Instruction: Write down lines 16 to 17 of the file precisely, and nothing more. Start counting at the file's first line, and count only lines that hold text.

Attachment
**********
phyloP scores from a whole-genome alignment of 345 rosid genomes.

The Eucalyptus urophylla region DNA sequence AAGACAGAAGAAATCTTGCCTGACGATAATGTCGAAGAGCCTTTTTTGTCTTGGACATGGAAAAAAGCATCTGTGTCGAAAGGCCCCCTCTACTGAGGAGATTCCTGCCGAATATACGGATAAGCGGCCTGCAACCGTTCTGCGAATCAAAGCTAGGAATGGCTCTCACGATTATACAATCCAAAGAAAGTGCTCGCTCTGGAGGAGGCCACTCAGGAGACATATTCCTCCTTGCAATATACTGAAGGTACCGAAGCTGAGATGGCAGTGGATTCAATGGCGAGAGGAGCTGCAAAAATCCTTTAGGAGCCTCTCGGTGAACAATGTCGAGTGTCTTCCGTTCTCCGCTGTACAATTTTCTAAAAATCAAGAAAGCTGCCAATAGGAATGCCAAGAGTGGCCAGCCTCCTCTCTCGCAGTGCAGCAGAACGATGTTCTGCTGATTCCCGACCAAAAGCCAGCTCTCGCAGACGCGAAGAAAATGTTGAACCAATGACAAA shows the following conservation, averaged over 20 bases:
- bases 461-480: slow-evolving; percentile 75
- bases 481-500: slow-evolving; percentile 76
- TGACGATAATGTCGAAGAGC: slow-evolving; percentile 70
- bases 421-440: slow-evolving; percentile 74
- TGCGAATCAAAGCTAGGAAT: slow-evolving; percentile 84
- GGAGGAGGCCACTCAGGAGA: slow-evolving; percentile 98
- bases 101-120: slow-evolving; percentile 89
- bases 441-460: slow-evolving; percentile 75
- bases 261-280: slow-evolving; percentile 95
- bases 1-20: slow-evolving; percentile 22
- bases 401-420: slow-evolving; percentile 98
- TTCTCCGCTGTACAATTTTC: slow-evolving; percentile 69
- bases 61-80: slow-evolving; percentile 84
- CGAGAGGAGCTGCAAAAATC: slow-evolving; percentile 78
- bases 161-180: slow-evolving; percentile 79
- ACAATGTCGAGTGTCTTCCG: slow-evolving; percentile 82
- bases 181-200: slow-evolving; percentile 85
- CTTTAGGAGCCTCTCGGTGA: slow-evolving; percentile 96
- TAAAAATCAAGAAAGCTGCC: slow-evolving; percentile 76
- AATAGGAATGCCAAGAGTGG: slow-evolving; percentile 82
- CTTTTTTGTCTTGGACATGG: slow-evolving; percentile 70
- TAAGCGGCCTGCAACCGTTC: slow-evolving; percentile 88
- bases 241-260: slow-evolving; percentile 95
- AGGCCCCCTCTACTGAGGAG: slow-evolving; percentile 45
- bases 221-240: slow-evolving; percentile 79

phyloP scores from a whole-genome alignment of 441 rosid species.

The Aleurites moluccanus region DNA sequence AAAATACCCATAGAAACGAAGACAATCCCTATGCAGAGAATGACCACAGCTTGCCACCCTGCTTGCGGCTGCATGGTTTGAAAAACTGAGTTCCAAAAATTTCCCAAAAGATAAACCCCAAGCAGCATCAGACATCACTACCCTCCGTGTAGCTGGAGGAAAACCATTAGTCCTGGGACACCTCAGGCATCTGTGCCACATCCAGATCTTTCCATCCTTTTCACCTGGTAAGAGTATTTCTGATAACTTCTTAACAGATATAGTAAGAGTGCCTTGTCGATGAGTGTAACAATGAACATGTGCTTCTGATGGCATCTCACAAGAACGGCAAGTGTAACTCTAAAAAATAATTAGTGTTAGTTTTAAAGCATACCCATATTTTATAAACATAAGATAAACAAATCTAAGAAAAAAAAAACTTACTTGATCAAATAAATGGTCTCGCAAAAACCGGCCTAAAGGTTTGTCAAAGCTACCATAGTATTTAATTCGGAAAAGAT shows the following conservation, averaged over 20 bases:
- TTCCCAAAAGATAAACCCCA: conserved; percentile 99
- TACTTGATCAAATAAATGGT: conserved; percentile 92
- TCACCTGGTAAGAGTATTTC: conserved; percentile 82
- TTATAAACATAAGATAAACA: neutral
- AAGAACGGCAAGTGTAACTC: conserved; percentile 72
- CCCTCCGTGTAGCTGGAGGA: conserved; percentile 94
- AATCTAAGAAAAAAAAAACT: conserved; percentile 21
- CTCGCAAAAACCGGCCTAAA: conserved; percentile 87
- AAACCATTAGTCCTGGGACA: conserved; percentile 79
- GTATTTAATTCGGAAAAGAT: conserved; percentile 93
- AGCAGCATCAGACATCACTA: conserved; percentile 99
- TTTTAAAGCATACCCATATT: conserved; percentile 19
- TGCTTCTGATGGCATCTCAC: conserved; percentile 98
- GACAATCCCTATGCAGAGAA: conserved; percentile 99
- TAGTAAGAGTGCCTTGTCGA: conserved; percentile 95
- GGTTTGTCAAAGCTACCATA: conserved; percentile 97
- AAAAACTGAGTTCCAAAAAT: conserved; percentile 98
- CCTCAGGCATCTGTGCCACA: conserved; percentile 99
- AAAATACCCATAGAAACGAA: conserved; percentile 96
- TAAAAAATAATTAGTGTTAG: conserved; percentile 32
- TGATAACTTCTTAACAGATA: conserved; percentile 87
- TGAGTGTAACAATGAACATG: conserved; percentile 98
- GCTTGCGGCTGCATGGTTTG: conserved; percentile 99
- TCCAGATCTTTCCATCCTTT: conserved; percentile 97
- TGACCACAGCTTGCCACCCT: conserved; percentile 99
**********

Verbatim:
- CGAGAGGAGCTGCAAAAATC: slow-evolving; percentile 78
- bases 161-180: slow-evolving; percentile 79